A short post (or boast) this week on the completion of a Kantha cloth I started a couple of months ago at a class with British teacher, Dorothy Tucker. I wrote about this inspiring class in a previous blog (https://marissthequilter.wordpress.com/2019/09/13/on-learning-the-gentle-art-of-kantha-with-dorothy-tucker/)
Now that it is done, I am going to miss picking it up in quiet moments to add to the stitching. Over the months of working on it I have grown fond of Wheel of Fortune and think that perhaps it needs to be framed and hung in my workroom so that I can keep it close by.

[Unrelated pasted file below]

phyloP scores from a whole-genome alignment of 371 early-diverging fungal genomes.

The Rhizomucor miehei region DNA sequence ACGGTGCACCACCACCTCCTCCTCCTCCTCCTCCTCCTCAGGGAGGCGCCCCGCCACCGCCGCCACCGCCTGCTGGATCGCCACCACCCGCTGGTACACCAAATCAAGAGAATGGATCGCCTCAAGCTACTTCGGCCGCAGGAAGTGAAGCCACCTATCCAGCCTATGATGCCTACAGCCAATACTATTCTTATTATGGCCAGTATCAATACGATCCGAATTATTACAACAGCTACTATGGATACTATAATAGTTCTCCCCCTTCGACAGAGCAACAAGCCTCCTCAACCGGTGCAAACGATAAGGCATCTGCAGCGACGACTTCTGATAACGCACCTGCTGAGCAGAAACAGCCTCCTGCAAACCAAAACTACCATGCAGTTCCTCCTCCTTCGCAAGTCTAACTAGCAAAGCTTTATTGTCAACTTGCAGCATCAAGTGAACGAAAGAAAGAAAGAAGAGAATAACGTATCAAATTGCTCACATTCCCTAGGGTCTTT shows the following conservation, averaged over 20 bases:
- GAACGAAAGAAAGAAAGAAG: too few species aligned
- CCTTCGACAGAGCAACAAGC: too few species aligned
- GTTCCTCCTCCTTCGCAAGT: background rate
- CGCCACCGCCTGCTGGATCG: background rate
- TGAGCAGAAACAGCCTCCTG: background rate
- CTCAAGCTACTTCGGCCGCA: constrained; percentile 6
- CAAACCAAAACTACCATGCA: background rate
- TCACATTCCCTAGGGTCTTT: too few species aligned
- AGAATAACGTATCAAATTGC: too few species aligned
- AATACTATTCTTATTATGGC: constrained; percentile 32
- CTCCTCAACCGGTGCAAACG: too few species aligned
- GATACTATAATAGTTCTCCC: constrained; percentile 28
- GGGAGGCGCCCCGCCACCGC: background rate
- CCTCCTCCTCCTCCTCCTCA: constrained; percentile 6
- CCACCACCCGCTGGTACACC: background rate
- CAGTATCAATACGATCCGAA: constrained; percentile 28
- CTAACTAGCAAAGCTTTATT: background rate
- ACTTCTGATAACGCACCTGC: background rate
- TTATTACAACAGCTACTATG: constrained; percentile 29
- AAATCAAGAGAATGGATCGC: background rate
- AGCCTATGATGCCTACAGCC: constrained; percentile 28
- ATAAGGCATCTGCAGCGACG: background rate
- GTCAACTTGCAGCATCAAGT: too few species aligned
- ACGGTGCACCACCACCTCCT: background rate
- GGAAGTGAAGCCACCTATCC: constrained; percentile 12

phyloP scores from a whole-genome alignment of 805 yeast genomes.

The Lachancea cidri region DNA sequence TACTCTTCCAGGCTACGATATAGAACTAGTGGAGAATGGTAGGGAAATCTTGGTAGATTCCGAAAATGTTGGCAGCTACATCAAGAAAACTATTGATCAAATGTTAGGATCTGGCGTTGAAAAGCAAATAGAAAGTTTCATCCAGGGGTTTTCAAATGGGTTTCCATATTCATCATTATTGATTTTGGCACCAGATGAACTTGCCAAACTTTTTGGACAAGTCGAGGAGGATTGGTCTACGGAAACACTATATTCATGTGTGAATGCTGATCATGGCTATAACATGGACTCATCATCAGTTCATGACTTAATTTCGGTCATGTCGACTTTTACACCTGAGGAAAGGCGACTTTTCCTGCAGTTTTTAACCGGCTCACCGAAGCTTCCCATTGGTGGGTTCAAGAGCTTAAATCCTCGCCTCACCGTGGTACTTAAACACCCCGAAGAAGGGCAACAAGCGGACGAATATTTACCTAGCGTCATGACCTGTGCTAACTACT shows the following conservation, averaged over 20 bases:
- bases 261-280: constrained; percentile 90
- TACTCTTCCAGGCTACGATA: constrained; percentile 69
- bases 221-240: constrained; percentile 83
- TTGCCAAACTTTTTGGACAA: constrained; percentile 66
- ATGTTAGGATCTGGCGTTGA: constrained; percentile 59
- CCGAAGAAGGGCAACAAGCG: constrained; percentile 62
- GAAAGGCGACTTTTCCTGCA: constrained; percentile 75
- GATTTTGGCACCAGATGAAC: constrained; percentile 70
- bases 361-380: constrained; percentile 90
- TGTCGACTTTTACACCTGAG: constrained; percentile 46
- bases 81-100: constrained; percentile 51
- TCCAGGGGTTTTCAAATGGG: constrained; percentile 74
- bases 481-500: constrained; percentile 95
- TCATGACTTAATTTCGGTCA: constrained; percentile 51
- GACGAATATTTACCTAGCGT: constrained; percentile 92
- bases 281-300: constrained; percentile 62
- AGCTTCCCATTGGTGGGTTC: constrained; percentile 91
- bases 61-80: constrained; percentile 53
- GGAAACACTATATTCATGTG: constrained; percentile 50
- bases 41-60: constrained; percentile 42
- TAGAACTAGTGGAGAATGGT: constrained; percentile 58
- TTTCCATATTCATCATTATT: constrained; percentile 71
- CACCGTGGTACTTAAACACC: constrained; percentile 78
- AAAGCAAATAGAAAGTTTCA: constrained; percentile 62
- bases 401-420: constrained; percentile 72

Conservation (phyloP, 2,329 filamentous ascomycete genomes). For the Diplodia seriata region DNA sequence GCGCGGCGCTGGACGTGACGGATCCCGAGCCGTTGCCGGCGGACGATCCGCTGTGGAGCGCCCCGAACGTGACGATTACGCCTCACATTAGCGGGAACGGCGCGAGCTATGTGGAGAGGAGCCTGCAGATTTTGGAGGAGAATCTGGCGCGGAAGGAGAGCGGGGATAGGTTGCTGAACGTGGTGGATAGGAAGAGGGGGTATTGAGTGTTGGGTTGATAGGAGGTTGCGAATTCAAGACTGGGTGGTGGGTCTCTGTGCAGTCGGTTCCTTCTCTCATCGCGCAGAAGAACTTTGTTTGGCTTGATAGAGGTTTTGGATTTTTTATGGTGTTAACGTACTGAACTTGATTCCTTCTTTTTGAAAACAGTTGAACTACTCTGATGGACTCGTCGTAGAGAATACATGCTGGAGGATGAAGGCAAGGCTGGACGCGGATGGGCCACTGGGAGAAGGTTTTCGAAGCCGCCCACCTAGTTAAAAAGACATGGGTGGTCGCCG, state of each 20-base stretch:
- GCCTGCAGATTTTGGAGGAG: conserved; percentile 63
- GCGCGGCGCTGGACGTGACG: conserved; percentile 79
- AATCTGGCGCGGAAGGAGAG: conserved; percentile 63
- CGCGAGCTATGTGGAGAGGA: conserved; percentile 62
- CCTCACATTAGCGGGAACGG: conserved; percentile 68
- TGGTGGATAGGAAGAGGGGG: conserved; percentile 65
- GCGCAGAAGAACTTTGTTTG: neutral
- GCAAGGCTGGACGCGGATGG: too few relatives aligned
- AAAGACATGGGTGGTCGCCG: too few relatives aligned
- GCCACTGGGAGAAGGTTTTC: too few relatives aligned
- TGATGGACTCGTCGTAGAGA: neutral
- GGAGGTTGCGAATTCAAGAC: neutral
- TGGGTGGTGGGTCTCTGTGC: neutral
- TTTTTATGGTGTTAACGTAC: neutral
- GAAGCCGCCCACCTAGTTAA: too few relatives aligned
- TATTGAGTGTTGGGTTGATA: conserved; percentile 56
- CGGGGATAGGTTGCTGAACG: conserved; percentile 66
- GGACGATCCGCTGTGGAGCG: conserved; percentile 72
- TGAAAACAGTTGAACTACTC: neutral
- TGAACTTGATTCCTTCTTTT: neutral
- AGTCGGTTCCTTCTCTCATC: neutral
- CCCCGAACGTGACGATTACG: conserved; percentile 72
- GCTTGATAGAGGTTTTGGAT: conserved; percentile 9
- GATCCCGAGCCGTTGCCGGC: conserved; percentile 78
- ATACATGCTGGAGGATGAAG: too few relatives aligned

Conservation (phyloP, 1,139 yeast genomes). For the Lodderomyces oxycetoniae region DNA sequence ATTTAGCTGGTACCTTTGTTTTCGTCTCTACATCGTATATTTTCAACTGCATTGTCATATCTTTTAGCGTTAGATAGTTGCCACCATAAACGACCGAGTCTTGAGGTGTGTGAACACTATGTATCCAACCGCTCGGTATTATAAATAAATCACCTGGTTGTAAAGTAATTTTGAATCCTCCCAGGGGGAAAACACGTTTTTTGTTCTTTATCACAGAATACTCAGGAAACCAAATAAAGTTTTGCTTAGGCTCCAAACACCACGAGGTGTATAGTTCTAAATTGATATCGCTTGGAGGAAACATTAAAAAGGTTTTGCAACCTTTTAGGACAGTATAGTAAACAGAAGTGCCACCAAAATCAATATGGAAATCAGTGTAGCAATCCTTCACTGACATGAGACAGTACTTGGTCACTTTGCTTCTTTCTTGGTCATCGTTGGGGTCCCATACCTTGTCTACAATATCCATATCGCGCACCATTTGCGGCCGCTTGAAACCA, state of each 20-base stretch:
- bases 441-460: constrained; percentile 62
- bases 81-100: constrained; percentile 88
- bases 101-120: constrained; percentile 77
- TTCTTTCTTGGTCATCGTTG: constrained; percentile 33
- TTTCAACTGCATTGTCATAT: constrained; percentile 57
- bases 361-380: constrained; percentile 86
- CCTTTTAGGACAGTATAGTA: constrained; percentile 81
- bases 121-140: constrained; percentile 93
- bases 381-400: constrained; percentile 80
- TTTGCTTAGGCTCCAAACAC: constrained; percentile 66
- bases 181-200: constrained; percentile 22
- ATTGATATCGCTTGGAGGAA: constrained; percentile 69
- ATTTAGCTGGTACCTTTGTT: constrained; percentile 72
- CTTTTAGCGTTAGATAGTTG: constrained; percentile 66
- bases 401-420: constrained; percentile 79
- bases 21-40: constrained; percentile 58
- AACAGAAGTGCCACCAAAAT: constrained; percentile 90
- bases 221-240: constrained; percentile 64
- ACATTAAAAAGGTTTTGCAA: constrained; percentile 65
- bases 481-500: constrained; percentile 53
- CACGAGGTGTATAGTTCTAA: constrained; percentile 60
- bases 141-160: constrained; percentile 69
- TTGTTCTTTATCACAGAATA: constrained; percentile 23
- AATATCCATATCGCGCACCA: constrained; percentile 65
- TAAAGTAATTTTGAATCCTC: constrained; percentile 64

The wheels and whorls in the piece are obvious. What might not be quite as obvious is the representation of a lotus flower in the centre of the piece. It is there because Dorothy Tucker mentioned that traditional Kantha cloths always have a lotus at the centre. It is a sacred and ancient symbol. From my skim-reading on the internet I learnt that the lotus grows from mud or in swamps and produces a beautiful bloom, seemingly miraculously. It symbolises spiritual enlightenment and appears in many myths and legends from Ancient Eygypt onwards and is an integral part of Buddhism and Hinduism.
Nelumbo nucifera, also known as Indian lotus, sacred lotus, bean of India, Egyptian bean or simply lotus, is one of two extant species of aquatic plant in the family Nelumbonaceae. It is often colloquially called a water lily. (Photograph (below) and information from Wikipedia)